Lord Tollemache has only recently discarded the mallet depicted in the caricature for a Corbally. Judging by his form this season the change was more than justified
M for the mallet by Tollemache wielded
There's a rumour that once it a quintuple peel did
Bentley Lyonel John Tollemache, 3rd Baron Tollemache (1883-1955). Ranked 41 in 1919 his best season seems to have been 1934. Prichard1 writes: "His aim directly he took up the game was to master it both in theory and practice. Although not naturally a gifted player, he succeeded by sheer hard work and a determination that every stroke he played should be tactically correct and technically perfect. In 1912 he set himself the target of playing in a tournament every week of the season and the reward was a place in the Champion Cup for the next two years. This was his peak, although more than twenty years later he had an Indian summer, reaching the final of the Open Championship and once again earning selection for the Champion Cup. Even after the Second War he was still a formidable player.
In 1914 he published what is perhaps the most ambitious book ever written on the game, entitled simply Croquet. Phrased in a characteristically authoritative tone, it is not without faults and fallacies; the grammar and even the spelling is execrable and double exclamation marks abound as in effect they did in his conversation.... for the sheer mechanics of stroke production the book is unrivalled, being lavishly illustrated with nearly a hundred photographs of himself performing every imaginable stroke on his own lawn with the embattled walls of Peckforton Castle 2. Dogmatic, assertive, intolerant and completely uninhibited, his presence electrified the atmosphere and for a full forty-five years he never relaxed his efforts to dominate and instruct. Those ready to learn from him on his terms never had reason to regret it. "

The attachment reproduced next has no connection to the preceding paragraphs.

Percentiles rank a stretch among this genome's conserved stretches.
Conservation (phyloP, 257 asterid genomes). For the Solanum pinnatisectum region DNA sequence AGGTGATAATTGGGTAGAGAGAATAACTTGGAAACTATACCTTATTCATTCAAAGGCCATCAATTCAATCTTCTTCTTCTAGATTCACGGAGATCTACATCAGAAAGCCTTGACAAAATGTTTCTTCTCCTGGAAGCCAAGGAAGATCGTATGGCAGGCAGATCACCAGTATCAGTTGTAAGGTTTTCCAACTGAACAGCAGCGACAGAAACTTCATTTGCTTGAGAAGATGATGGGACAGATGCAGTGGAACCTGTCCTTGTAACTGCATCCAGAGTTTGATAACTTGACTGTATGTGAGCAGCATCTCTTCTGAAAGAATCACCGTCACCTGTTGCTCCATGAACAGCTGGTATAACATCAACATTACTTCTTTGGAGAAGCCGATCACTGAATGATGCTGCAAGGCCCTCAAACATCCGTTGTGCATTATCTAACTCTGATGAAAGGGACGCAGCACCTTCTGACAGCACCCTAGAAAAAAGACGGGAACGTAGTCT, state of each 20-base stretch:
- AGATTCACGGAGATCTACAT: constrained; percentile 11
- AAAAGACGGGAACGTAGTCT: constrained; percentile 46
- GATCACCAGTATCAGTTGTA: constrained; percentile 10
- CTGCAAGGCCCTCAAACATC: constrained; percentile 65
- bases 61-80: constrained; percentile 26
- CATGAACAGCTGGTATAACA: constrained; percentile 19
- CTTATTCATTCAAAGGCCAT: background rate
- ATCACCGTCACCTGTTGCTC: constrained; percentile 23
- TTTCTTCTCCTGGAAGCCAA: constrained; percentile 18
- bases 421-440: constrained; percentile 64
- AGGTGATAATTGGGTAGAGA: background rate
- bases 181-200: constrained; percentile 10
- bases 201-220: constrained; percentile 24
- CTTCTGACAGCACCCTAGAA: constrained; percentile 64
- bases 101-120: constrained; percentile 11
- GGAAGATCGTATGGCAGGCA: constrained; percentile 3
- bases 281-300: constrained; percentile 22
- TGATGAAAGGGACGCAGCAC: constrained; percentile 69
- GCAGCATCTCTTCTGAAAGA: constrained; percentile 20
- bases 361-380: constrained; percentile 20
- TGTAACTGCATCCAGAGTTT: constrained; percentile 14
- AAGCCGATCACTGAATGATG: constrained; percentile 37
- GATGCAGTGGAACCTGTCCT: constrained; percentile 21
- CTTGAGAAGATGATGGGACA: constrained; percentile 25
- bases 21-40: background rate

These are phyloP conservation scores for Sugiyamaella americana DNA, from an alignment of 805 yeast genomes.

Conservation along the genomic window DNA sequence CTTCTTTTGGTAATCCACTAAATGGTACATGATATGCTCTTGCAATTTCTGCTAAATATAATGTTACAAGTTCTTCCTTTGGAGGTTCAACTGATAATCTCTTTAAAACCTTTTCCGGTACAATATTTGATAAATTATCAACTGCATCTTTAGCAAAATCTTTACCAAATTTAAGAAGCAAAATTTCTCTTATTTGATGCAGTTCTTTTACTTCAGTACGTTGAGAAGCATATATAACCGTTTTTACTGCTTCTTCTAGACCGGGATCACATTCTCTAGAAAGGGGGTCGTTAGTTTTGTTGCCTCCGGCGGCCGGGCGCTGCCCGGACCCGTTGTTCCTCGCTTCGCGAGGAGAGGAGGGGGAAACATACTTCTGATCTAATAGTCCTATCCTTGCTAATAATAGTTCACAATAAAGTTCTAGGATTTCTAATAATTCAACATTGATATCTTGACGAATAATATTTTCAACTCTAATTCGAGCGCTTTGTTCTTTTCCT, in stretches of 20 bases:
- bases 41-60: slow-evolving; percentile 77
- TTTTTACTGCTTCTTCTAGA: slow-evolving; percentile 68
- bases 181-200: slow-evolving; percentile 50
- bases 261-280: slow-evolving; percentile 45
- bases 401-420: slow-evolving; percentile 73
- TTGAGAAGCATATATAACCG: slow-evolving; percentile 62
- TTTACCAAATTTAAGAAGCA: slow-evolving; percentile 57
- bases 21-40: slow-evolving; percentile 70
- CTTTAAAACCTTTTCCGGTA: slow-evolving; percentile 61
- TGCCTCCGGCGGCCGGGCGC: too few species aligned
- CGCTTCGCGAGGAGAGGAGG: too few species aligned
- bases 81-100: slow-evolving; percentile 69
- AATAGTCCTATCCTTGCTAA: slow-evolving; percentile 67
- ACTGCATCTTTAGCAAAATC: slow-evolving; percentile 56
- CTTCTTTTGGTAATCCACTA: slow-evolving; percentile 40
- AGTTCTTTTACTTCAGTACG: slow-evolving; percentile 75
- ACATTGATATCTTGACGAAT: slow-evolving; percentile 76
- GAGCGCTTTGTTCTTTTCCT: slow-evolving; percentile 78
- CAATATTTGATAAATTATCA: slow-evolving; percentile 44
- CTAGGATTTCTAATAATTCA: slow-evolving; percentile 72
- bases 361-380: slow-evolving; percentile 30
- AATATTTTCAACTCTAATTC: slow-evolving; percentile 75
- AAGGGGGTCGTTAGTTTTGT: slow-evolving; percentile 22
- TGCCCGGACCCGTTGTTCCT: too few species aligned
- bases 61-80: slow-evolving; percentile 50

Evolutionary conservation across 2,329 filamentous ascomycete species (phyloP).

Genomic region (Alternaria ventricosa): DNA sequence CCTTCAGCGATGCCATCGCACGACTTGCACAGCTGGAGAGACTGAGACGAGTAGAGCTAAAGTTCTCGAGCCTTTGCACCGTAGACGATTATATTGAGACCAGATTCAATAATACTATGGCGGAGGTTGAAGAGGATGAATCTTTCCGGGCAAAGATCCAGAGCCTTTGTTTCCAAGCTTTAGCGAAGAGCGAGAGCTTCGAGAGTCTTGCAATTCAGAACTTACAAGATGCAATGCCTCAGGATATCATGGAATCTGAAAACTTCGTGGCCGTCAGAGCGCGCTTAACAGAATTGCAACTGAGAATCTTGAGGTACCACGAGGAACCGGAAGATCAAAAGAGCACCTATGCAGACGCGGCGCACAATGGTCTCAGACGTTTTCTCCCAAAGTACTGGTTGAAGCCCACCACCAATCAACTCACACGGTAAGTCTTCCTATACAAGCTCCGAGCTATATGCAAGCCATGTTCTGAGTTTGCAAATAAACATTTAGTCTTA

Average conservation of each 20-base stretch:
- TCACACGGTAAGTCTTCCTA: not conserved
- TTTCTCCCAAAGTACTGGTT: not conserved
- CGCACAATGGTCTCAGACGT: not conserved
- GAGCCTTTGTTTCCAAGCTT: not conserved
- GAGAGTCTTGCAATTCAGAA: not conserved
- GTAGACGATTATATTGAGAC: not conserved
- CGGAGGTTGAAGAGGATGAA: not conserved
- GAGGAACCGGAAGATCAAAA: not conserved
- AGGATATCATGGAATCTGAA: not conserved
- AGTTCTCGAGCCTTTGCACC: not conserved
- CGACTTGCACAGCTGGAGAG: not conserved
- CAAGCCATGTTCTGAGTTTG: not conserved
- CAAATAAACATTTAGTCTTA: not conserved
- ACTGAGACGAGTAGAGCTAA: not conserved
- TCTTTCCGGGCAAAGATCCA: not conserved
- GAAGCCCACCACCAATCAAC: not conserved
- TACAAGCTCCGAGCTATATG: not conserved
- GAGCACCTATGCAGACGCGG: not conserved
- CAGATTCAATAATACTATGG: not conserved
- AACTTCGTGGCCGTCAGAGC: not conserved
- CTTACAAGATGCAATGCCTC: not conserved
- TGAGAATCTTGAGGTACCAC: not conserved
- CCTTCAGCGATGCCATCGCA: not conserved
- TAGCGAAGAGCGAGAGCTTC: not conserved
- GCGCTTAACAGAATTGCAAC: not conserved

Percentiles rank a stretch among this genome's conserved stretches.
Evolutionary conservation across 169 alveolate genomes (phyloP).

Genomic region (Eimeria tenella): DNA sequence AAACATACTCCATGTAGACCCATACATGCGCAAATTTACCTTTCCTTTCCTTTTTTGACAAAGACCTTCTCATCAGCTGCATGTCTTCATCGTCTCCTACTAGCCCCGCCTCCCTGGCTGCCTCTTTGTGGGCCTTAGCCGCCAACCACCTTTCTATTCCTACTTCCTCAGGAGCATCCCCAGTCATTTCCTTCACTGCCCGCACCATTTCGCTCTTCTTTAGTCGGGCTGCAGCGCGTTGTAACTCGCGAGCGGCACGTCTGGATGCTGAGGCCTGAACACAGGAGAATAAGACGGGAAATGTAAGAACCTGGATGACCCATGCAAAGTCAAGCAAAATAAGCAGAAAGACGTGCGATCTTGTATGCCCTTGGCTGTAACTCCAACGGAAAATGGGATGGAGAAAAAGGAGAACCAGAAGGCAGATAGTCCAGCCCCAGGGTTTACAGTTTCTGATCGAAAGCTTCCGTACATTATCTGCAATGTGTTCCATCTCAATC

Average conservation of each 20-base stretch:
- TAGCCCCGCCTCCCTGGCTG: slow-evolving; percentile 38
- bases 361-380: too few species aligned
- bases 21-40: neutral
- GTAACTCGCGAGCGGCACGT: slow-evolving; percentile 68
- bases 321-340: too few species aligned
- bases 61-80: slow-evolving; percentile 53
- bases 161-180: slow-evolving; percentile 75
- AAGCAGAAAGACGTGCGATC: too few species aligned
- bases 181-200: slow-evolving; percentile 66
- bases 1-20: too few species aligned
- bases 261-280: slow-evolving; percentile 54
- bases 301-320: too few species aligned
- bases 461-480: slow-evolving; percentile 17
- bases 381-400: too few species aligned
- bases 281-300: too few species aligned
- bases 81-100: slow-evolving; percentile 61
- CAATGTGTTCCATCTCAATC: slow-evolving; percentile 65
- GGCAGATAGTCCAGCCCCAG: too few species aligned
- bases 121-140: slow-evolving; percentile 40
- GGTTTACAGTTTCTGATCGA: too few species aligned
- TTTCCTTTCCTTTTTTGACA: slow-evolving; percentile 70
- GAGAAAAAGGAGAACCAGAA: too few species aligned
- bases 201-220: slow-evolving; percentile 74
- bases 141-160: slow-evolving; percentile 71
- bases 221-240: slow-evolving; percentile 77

|Whatman board 188 x 272 mm with paper strips on the R (5 15 mm) and top (5mm), otherwise clear apart from the label 2524 (title 4 - 1). No obvious pinpricks but the corners a a little rubbed. Very light foxing on the image at top and R, with some pressure marks on the image.|
1The History of Croquet, Col D M C Prichard, London, 1981
2About 15 km SE of Chester, built 1851. The Tollemache family owned vast tracts of land though Bentley was the last family member to live there, moving to Eastbourne in 1939.